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SPD Enforces Gridlock Laws in Seattle

August 17, 2015

Seattle Police Department has finally decided to enforce gridlock laws. 

It’s about time. Blocking the box is rampant on city streets in Seattle, especially at peak hours, because drivers know the likelihood of being ticketed is zero.  But it is the number one “driving don’t” because a single blocked intersection at the wrong time can create a plume of stacked traffic that remains for hours.   

KCTS 9 has suffered the "Mercer Mess" for years from our location on Seattle Center's campus, where the SDOT says around 600 cars a day end up in a gridlock. My pet peeve is at 4th and Mercer, where eastbound Mercer St. drivers headed for I-5 often block cross traffic.  4th Ave. N. is our escape route. We asked SDOT to put signs on every corner of that intersection, but they seem largely ignored.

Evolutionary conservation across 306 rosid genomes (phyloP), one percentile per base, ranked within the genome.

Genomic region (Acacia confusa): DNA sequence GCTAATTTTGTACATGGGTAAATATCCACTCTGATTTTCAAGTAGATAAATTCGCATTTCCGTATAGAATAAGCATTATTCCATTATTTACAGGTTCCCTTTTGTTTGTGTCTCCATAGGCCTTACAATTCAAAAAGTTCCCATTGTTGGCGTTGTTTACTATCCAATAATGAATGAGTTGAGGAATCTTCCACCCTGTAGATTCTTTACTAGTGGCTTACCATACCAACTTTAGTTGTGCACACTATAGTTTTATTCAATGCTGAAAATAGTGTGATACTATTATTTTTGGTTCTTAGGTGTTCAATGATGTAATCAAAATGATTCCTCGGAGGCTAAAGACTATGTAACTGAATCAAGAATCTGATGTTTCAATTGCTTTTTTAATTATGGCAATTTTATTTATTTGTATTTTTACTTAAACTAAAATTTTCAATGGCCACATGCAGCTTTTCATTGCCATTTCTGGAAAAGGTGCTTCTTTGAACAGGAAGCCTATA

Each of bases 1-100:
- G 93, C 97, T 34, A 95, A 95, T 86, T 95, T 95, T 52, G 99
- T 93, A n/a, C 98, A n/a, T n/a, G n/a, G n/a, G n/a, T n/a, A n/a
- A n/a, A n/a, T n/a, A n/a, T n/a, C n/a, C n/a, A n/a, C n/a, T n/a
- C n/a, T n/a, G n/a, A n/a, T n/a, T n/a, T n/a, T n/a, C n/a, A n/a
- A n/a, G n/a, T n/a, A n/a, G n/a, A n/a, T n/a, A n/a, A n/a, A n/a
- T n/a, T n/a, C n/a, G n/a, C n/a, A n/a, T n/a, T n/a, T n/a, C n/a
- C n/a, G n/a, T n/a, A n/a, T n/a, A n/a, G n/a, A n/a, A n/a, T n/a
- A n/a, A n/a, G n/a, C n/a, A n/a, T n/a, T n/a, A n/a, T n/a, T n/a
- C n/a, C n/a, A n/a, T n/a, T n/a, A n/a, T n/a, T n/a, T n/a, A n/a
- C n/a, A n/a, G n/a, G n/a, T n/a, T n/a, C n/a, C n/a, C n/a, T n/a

I asked an officer why there was little to no gridlock enforcement in this city.  According to her, it is a hard thing to do. There is generally no adaquate place to pull over offenders during a gridlock, so ticketing just makes the traffic situation worse. If you are ticketed while blocking an intersection, it will cost you $136.      

SPD can do more to publicized enforcement and remind the driving public that intersection- blocking slows traffic for everyone, and it’s largely preventable.

See our IN Close coverage of five driving do's and don'ts in the video below. 



Made possible in part by

Stephen Hegg

Stephen is a 25-year veteran of KCTS, producing a wide range of cultural and public affairs series, documentaries and arts programming.  His credits include PIE, Something in the Water  (PBS feature on Seattle’s indie music scene), the gala opening of Benaroya Hall, and documentaries on Asahel and Edward Curtis, Dan Sullivan and Doris Chase.  Seattle-born, Hegg is a graduate of Whitworth University and is also an accomplished violinist and avid cyclist.

More stories by Stephen Hegg

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Just set up red light cameras.